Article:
A Helping Hand for
ADULT SCHOOL OF ISRAEL TEACHERS
Foundational Teachings of the Bible
All true Christians long to fill their minds and lives with Scripture. We desire to be transformed by its message. Foundational Teachings of the Bible have been designed by the Apostolate to be an exciting, thought-provoking and challenging way to do just that. Their goal -- and your goal as a teacher -- is to help investigators and members of the New Covenant Church of God build their lives on God's Word.
Foundational Teachings of the Bible have a number of distinctive features. Perhaps the most important is that they are inductive rather than deductive. In other words, they have been designed to lead students to discover what the Bible says rather than simply telling them what it says.
As a teacher, your responsibility is to go beyond the questions by building on the general structure. In other words, you must have your own personal input that goes beyond what is actually in the Study Guides. It is not enough to just answer the questions yourself and then go through the Guide question by question as though it had never been studied by the group before. This means that you must invest a considerable amount of time in Biblical research and prayer. Your own detailed written notes are essential, containing your personal insights and discoveries. The class should want to add to their own notes after listening to their teacher.
The teacher must expose the group to the promises, assurances, exhortations and challenges of God's Word in such a way that the saints' minds will be renewed after a scripture study period. The purpose of Foundational Studies is not just to teach theology -- it is to empower the group members to live the Christian faith better.
Each Bible Study period should take between 45 minutes and 1 hour. If a group is getting tired then either the meeting has gone on too long or your teaching is not empowered by the Holy Spirit. Never teach without the Holy Spirit. This means that you must be spiritually prepared beforehand. The spirit you bring to the group as its teacher will quickly become the collective spirit of the whole group. Your task is to, amongst other things, infuse the meeting with life -- and that usually means your life-- your enthusiasm, your energy, etc.. It is no good expecting the others to "lead" -- you are the leader, and must give of yourself. No leader can expect his/her students to give more than he/she is personally giving.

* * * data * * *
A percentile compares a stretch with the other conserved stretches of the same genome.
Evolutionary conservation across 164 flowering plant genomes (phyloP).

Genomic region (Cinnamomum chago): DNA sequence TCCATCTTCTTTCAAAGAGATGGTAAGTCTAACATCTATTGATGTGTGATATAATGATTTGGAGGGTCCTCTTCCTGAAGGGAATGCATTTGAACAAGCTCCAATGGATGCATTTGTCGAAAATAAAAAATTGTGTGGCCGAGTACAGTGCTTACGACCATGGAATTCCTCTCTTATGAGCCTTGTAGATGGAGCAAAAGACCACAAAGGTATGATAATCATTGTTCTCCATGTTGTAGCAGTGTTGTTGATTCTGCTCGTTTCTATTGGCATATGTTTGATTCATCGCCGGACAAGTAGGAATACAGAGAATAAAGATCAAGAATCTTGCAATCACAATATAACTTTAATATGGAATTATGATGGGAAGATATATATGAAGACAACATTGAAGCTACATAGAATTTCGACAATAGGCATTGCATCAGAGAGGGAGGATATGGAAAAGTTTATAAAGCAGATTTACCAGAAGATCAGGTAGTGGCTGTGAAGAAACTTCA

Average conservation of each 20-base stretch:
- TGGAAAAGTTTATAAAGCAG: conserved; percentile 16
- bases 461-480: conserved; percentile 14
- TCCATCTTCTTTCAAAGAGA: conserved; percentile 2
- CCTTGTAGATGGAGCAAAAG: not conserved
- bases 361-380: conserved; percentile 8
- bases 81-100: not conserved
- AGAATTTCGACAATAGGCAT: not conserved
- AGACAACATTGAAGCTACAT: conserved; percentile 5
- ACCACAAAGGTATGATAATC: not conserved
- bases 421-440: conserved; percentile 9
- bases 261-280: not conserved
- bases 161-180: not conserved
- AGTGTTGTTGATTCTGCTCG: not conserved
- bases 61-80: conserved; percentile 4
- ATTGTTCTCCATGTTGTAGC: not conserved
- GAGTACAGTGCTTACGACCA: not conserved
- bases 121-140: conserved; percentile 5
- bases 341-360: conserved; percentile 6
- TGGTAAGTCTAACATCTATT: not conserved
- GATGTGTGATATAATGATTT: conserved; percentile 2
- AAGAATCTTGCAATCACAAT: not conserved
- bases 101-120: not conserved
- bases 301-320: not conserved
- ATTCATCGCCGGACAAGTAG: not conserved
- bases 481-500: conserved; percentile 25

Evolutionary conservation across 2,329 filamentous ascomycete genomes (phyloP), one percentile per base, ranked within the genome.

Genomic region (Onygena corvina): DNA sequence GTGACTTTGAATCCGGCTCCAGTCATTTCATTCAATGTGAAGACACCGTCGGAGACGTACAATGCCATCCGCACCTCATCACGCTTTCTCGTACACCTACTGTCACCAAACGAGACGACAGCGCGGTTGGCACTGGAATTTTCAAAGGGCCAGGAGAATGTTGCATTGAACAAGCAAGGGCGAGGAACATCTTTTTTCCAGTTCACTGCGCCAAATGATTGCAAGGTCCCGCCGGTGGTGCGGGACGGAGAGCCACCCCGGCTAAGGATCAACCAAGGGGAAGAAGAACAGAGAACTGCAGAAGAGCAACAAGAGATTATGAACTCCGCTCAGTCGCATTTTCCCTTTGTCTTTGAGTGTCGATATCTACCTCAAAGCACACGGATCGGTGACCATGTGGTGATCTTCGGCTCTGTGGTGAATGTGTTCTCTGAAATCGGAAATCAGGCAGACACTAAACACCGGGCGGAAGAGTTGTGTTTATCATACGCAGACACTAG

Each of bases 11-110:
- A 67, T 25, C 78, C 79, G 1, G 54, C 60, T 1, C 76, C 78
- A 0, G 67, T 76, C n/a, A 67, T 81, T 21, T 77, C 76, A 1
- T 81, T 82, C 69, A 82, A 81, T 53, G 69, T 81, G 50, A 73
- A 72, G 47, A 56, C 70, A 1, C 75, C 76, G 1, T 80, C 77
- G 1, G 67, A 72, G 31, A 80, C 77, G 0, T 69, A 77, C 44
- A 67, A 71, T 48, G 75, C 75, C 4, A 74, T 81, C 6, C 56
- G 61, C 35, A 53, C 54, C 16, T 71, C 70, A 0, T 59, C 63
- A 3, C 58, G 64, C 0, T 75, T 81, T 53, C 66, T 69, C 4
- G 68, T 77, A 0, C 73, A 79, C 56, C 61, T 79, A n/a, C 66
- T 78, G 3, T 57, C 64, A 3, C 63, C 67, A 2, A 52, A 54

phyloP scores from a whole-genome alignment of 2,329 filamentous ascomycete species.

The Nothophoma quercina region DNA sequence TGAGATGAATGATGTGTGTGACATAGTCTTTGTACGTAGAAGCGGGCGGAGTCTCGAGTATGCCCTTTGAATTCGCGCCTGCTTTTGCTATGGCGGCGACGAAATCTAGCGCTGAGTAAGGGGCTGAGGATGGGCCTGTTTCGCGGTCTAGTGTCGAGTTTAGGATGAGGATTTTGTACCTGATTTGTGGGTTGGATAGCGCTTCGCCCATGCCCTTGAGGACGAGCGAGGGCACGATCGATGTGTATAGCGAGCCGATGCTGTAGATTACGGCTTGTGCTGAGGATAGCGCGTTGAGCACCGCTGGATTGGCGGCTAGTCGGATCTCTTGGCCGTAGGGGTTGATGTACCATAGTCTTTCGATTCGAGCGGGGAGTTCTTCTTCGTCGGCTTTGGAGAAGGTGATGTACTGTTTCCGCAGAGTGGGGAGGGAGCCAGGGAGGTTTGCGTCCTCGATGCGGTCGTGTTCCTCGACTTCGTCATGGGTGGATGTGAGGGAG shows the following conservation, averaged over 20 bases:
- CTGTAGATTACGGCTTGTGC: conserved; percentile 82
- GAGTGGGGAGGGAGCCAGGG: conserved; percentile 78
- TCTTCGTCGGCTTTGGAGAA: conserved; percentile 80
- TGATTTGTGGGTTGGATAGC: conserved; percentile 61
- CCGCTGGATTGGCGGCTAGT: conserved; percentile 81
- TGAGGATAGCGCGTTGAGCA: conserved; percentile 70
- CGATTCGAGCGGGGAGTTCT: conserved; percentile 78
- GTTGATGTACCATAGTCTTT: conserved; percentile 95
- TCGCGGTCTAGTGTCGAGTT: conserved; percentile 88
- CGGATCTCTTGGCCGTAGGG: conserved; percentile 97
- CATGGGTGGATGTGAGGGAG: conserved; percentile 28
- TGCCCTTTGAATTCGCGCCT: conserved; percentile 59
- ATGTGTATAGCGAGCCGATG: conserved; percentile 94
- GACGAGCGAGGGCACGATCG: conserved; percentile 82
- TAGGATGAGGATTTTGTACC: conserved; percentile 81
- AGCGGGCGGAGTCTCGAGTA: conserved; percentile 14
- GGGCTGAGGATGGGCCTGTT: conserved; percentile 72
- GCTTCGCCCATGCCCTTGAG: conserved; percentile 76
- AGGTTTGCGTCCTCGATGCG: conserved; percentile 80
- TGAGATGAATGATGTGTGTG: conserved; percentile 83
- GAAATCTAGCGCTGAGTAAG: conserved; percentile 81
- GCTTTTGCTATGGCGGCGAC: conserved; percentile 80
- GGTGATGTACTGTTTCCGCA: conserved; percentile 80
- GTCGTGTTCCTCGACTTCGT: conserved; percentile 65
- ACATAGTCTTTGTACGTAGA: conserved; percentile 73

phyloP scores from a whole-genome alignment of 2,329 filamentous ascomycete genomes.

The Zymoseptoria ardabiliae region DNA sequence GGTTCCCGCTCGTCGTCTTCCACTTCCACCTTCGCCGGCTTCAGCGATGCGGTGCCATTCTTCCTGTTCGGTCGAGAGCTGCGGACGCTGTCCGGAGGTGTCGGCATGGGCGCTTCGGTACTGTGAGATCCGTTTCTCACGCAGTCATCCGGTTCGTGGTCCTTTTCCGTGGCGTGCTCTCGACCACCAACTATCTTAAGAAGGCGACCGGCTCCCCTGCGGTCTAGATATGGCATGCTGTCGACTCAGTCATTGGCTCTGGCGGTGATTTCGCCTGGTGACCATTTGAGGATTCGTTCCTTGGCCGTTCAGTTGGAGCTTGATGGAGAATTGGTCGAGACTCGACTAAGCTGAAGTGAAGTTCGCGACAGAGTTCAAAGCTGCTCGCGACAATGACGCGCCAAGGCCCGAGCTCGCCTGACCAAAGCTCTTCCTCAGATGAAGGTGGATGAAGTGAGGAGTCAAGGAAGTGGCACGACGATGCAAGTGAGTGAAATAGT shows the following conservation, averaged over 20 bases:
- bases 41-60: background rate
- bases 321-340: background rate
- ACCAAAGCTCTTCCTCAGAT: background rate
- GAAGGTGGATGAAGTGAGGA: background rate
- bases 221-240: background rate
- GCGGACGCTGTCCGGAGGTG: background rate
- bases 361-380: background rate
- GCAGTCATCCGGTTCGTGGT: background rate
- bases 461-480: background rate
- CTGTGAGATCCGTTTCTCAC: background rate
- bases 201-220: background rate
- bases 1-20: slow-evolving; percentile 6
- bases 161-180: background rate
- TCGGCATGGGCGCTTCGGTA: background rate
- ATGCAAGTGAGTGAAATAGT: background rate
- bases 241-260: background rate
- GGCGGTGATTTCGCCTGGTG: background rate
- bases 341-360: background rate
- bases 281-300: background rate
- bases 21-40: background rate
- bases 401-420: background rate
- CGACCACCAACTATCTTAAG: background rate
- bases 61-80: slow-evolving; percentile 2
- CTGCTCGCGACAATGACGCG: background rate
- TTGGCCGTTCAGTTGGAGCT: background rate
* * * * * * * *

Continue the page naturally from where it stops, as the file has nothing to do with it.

Sabbath School teaching is every bit as important as preaching in a worship service. It should never be regarded as a "secondary activity" or a "help" to the work of the Pastor (if the teacher is not the Pastor himself). Teaching is complementary to preaching. And, indeed, spiritually-speaking, there is little to distinguish true preaching from true teaching. They are both manifestations of the same Spirit and overlap to a very great extent.
Once you, as teacher, have been through the Study Guide and have answered all the questions as the members of your class will have done, your work has just begun! A teacher should expect to invest three to four times as much in preparation as a student, otherwise he will never be able to teach properly. It is his "acceptable sacrifice" and act of love. Like a pastor, a teacher must be prepared to sacrifice for his group.
A little bit of study each and every day is a hundred times better than a last minute rush to prepare a lesson the day before church. True, spiritual preparation requires an investment of prayer. Prayer is essential if a teacher is to understand -- it is no good just learning the answer to questions parrot-fashion; a teacher must know the passages he is studying inside-out. He needs to know their context relative to the chapter the passage is found in. He needs to know the historical background of the text. He needs to know alternative references that amplify, or, as required, simplify. In short, he needs to become a Biblical scholar, or scriptorian. And most scriptorians are made out of Bible teachers. Teaching is one of the most blessed callings in the Church if it is done correctly.